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  1. #1
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    My first (ever) Sculpture.

    Hay everyone. This is my first sculpture ever and I am in love. I know it's not perfect but I am pleased with it. I was afraid I would make something crappy and hate sculpting but this has made me want to do this for a living. It is about 50% complete now. I need to form the mouth, teeth, tong, and neck a lot more as well as add the necessary texture still.

    Please give me advice. What do you think could be improved without remaking the whole thing . Thanks everyone for looking at my first ever sculpture. I hope you like it . As you can see, I am excited.


    My first (ever) Sculpture.

    My first (ever) Sculpture.

    Peace,
    Jeff C.
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  3. #2
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    Wow, that looks really good, especially for your first! You must draw or something, to know the human head so well, right? I especially like the way it blends into the base, and the handling of that rather extreme expression. That's pretty bold, and you've got it workin'.

    Only a couple of minor crits I can think of. There should be more forehead to it, and maybe the ear should be pushed slightly down and tilted a bit to follow the pull of the jaw. Keep in mind that they eyes are actually on the center line, so you need to build up the forehead area quite a ways to make it look right.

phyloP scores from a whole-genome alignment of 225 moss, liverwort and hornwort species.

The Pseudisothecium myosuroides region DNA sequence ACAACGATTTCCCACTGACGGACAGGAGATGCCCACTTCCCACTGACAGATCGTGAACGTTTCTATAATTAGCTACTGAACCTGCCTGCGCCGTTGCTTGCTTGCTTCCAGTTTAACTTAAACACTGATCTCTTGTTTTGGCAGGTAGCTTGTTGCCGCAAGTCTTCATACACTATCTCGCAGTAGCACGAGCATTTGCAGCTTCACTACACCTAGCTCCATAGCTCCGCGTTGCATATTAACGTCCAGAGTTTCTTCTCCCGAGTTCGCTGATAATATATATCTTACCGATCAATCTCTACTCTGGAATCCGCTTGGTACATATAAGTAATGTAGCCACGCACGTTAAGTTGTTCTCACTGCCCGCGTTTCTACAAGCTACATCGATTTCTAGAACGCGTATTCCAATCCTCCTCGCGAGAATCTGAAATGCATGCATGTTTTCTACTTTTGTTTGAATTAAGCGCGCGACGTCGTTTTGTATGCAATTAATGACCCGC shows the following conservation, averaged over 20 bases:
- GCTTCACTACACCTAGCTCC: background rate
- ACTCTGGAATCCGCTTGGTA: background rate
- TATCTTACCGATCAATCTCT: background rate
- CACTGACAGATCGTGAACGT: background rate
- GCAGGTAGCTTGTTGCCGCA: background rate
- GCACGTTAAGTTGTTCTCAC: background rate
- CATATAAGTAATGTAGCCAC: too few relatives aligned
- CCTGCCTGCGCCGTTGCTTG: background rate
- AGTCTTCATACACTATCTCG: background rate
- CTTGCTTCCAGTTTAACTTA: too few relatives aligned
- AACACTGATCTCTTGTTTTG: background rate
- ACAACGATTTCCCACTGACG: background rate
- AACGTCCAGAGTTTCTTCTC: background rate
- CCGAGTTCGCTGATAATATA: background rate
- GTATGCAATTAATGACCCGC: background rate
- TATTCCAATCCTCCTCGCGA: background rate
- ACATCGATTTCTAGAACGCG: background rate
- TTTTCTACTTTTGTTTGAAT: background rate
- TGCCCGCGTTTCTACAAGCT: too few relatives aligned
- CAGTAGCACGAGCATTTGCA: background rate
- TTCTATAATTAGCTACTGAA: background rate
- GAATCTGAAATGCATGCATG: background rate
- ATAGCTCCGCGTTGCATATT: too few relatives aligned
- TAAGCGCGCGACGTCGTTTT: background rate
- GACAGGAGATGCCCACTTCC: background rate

...Are you gonna add hair?

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  4. #3
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    That's great for a first time sculpture. He sort of looks like an enraged Mike Tyson.

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  5. #4
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    Hay, thx for the good crit. About raising the forehead, I agree. I will get this fixed within the next couple of days. I will go to the anatomy books for this one since I got it wrong from memory. And, yes I do draw . Or at least I try. I have taken some life studies classes.

    I do see a kind of Mike Tyson Resemblance... will be fixed with the raising of the skull and forehead.

    This sculpture is based off of a few drawings I had created specifically for this project. There is a front and side view. I am trying to keep to the drawings as much as possible as a test for myself. My drawings are actually a bit wrong in the first place but it is ok. I am learning a ton in both drawing and sculpting because I am now seeing how different my drawings were from each other compared to the sculpture. Man... this is so fun. I feel like a kid in a candy store.